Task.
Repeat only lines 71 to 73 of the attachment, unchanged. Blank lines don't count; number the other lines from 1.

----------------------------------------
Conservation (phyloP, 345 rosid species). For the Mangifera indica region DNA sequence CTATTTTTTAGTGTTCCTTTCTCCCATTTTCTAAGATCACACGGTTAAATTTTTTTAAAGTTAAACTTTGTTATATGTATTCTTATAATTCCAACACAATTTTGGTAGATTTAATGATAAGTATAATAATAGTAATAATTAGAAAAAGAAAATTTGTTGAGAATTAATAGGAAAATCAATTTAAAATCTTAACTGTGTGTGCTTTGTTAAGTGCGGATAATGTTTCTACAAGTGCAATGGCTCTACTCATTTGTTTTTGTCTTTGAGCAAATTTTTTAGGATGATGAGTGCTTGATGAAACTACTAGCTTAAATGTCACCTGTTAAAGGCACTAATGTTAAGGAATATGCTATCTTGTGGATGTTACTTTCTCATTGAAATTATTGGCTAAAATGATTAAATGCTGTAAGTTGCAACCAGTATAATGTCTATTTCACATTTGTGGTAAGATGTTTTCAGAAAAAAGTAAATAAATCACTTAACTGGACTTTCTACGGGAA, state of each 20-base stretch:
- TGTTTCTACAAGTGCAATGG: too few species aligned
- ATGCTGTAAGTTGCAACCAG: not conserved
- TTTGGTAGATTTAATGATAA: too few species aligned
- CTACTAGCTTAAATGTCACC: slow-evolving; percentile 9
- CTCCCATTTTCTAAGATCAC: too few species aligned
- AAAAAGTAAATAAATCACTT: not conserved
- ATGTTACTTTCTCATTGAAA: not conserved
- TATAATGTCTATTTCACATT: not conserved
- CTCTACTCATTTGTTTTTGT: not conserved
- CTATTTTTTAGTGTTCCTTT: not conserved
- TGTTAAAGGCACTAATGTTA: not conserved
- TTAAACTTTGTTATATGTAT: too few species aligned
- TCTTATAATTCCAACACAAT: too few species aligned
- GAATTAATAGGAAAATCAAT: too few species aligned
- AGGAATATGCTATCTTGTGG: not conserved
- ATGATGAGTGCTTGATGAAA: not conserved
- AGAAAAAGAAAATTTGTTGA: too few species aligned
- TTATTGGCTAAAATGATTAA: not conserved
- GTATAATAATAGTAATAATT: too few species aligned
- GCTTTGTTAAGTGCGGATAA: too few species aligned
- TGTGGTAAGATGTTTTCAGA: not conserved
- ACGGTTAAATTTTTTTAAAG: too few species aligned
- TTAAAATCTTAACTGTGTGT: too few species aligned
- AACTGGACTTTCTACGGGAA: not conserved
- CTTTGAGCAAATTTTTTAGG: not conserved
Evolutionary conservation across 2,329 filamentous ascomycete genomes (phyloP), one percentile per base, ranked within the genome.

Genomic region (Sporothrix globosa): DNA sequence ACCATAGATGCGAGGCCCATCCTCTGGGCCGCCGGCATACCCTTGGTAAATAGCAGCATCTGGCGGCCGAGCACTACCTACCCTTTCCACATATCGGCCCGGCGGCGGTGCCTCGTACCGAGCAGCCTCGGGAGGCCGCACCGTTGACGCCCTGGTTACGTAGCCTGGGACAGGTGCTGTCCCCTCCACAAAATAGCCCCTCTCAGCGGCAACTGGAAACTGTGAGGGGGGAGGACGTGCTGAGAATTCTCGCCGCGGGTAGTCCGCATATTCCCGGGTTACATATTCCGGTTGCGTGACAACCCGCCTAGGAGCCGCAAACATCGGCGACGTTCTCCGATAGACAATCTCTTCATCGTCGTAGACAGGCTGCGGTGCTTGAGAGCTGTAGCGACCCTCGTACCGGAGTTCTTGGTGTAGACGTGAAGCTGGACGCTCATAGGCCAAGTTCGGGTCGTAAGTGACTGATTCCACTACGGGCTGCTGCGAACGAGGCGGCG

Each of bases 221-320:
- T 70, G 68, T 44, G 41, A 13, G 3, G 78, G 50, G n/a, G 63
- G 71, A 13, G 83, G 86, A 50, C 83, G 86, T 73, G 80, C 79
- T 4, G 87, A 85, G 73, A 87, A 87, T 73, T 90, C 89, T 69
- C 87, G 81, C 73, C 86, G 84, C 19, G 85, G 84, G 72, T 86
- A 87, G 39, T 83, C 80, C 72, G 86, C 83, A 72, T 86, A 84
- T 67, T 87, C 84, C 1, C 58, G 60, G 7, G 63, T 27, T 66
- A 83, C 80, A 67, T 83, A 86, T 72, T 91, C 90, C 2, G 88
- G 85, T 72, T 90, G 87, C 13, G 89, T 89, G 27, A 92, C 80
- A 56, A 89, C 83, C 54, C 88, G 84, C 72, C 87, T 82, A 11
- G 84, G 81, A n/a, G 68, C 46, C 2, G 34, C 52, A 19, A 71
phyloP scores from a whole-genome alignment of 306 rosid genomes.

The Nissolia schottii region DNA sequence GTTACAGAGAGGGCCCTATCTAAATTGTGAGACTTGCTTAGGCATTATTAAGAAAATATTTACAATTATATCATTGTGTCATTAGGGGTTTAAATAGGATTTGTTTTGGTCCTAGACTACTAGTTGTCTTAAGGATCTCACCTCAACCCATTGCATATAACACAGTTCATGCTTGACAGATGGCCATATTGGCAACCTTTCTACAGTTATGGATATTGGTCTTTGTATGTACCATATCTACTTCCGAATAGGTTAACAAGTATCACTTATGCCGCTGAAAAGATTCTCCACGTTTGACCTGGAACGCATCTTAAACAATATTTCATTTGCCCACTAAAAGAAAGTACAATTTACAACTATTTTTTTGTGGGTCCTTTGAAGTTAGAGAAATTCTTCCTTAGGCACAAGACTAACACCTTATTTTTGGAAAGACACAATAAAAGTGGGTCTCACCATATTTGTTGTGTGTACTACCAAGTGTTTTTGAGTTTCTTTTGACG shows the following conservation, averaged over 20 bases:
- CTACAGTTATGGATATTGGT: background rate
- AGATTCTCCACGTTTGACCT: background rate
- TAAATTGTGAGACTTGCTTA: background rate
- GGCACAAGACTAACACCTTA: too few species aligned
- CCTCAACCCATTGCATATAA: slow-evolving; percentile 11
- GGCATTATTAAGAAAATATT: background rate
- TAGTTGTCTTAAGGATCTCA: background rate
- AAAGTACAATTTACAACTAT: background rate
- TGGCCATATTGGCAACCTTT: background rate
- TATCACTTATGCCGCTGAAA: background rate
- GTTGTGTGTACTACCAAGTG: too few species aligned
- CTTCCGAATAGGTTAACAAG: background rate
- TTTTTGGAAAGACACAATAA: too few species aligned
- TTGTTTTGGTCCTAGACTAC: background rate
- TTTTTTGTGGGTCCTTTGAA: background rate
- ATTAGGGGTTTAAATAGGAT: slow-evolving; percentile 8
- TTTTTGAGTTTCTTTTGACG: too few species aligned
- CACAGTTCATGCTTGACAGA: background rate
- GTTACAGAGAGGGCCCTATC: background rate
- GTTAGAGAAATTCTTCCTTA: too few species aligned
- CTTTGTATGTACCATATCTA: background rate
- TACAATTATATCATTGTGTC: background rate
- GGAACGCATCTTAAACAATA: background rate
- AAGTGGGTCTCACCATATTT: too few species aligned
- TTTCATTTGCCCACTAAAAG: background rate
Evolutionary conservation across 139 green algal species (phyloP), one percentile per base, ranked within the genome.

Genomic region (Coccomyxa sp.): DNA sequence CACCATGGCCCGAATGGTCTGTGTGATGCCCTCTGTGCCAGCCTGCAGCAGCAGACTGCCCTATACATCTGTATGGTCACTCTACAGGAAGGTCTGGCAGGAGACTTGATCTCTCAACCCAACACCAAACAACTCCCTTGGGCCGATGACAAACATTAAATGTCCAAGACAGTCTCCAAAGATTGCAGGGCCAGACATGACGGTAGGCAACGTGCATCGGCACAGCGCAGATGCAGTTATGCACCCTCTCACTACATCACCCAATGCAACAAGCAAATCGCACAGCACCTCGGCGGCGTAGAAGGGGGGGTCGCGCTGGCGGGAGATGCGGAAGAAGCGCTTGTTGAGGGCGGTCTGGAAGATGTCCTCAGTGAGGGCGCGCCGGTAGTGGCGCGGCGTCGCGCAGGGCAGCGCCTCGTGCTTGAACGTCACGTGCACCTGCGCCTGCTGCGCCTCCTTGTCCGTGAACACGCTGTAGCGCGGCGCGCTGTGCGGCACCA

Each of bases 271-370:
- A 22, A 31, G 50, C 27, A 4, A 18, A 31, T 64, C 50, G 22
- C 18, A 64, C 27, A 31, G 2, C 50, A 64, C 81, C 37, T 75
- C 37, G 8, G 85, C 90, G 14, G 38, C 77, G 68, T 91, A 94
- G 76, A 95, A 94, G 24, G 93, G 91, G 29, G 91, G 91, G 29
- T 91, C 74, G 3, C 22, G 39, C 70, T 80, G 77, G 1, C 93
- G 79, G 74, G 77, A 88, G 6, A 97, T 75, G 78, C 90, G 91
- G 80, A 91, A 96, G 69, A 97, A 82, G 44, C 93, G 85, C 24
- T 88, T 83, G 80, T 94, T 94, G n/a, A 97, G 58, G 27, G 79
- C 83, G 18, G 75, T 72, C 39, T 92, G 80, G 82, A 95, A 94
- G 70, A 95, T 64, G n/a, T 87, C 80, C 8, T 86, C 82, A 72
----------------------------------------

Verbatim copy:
- C 18, A 64, C 27, A 31, G 2, C 50, A 64, C 81, C 37, T 75
- C 37, G 8, G 85, C 90, G 14, G 38, C 77, G 68, T 91, A 94
- G 76, A 95, A 94, G 24, G 93, G 91, G 29, G 91, G 91, G 29